Ways to adjust your glasses at home
Is it possible to adjust your glasses at home if your frames are not fitting correctly?
Absolutely. Most common problems with your frames you can fix yourself, but there are some instances in which taking your glasses to an optician is the best course of action.
And, of course, if your problem is with your lenses, that’s something you typically can't repair at home.
SEE RELATED: 5 signs your glasses don't fit
Here are a few frame-related problems and tips for how to fix them at home:
Your eyeglass frames are tilted
If you notice that one side of your frames appears higher than the other, you need to adjust the arms of your glasses (the part of the frames that hooks behind your ear).
If the right side is higher than the left: Gently bend the left arm down at the hinge or where the arm bends behind your ear.
If the left side is higher than the right: Gently bend the right arm down at the hinge or where the arm bends behind your ear.
Adjust frames a little at a time to avoid overcompensating.
Running the arms under warm water will make them more pliable.
Only use water as warm as you can get from the tap. Do NOT use boiling water.
Avoid running warm water over the lenses, as it can affect the lens coatings.
Your glasses pinch your nose
Glasses that pinch your nose are not only uncomfortable, but that prolonged pressure can cause headaches or migraines. How to fix this depends on your frame material.
If you wear metal frames: Simply widen the plastic nose pads using your thumbs until the frames fit comfortably.
If you wear plastic frames: Once you’ve soaked the arms of your glasses in warm water for 30-60 seconds, gently apply an upward and outward pressure on the end of the arms to achieve a more relaxed fit.
HELPFUL TIP: If after your adjustments your glasses still pinch your nose, seek professional help from an optician.
Your glasses slide down your nose
Frequently pushing up your glasses because they’ve slid down your nose is annoying, but adjusting your glasses to fix this is easy.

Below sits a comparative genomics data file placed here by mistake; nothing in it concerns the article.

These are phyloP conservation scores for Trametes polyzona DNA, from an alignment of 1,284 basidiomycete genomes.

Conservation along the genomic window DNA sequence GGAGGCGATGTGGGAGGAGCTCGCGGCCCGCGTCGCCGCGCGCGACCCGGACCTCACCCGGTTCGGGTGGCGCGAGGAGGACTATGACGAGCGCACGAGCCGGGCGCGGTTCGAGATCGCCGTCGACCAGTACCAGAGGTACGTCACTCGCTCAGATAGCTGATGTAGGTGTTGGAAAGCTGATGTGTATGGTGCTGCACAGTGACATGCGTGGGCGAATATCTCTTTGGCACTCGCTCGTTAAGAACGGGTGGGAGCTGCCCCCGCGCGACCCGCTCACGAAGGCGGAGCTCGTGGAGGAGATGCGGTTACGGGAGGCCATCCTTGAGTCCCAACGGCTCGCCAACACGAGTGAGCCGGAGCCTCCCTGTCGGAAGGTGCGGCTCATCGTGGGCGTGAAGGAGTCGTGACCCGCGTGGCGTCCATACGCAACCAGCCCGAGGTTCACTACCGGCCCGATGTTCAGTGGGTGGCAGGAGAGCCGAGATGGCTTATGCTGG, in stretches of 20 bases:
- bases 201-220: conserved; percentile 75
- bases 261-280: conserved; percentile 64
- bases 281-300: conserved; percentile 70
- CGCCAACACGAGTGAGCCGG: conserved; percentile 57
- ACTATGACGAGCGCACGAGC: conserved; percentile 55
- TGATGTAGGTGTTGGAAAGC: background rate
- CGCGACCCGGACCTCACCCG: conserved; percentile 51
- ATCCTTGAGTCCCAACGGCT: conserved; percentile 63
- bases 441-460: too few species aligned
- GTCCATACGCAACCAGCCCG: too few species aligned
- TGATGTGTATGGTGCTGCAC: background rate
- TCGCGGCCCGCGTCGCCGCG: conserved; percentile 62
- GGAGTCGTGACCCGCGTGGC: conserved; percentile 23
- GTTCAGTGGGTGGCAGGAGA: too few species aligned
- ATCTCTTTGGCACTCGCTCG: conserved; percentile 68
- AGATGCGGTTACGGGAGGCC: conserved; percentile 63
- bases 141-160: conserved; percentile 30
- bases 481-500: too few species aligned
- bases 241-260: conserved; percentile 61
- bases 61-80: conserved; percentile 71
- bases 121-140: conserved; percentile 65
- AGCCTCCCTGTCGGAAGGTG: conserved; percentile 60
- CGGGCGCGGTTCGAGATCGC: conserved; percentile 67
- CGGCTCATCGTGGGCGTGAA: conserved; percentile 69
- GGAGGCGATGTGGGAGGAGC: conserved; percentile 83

If you have metal frames: Use your thumbs to narrow the nose pads until the frames no longer slip.
If you have plastic frames: Soak the arms of your glasses for 30-60 seconds in warm water, then apply a gentle downward and inward pressure on the end of the arms. This gives a tighter fit behind the ear, which should prevent slipping.
HELPFUL TIP: Summertime is prime time when glasses and sunglasses are apt to slide down your nose. If tightening the frames isn’t doing the job, try using Nerdwax to stop the slippage.
Your glasses are too loose or too tight on your temples
Your glasses will feel very uncomfortable if your frames are too tight on your temples. On the other hand, if your frames are too loose, you can look and feel awkward.
In either case, you can adjust your frames at home for a more comfortable fit:
If the arms squeeze against your temples: For metal frames only, use your nondominant hand to secure the lens of your specs. With your dominant hand, apply very gentle outward pressure on the corner part of the frames located between the arm hinge and the lens. Repeat on the other side of your frames for a looser fit around your temples.
If the arms fit too loosely at your temples: Again, only for metal frames, use the same method used to loosen arms, except apply gentle inward pressure on the corner part of the frames located between the arm hinge and the lens. Repeat on the other side for a tighter fit around your temples.
HELPFUL TIP: Adjusting the temples of rimless, semi-rimless or plastic frames could cause them to break. It’s recommended that you take these types of frames to an optician for adjustment.
When to take your glasses to a professional
It is smarter to have your glasses fixed by a professional if your frames are made of certain materials that resist adjustment. These materials include frames made of aluminum alloy, titanium or memory titanium, and memory plastic.
The style of your glasses or sunglasses may make your optician better suited to adjusting your glasses. For example, more durable frames, as seen in rimless or semi-rimless styles, can be more fragile when it comes to making adjustments.
READ NEXT: Broken glasses: Repair methods and cost
Page updated February 2021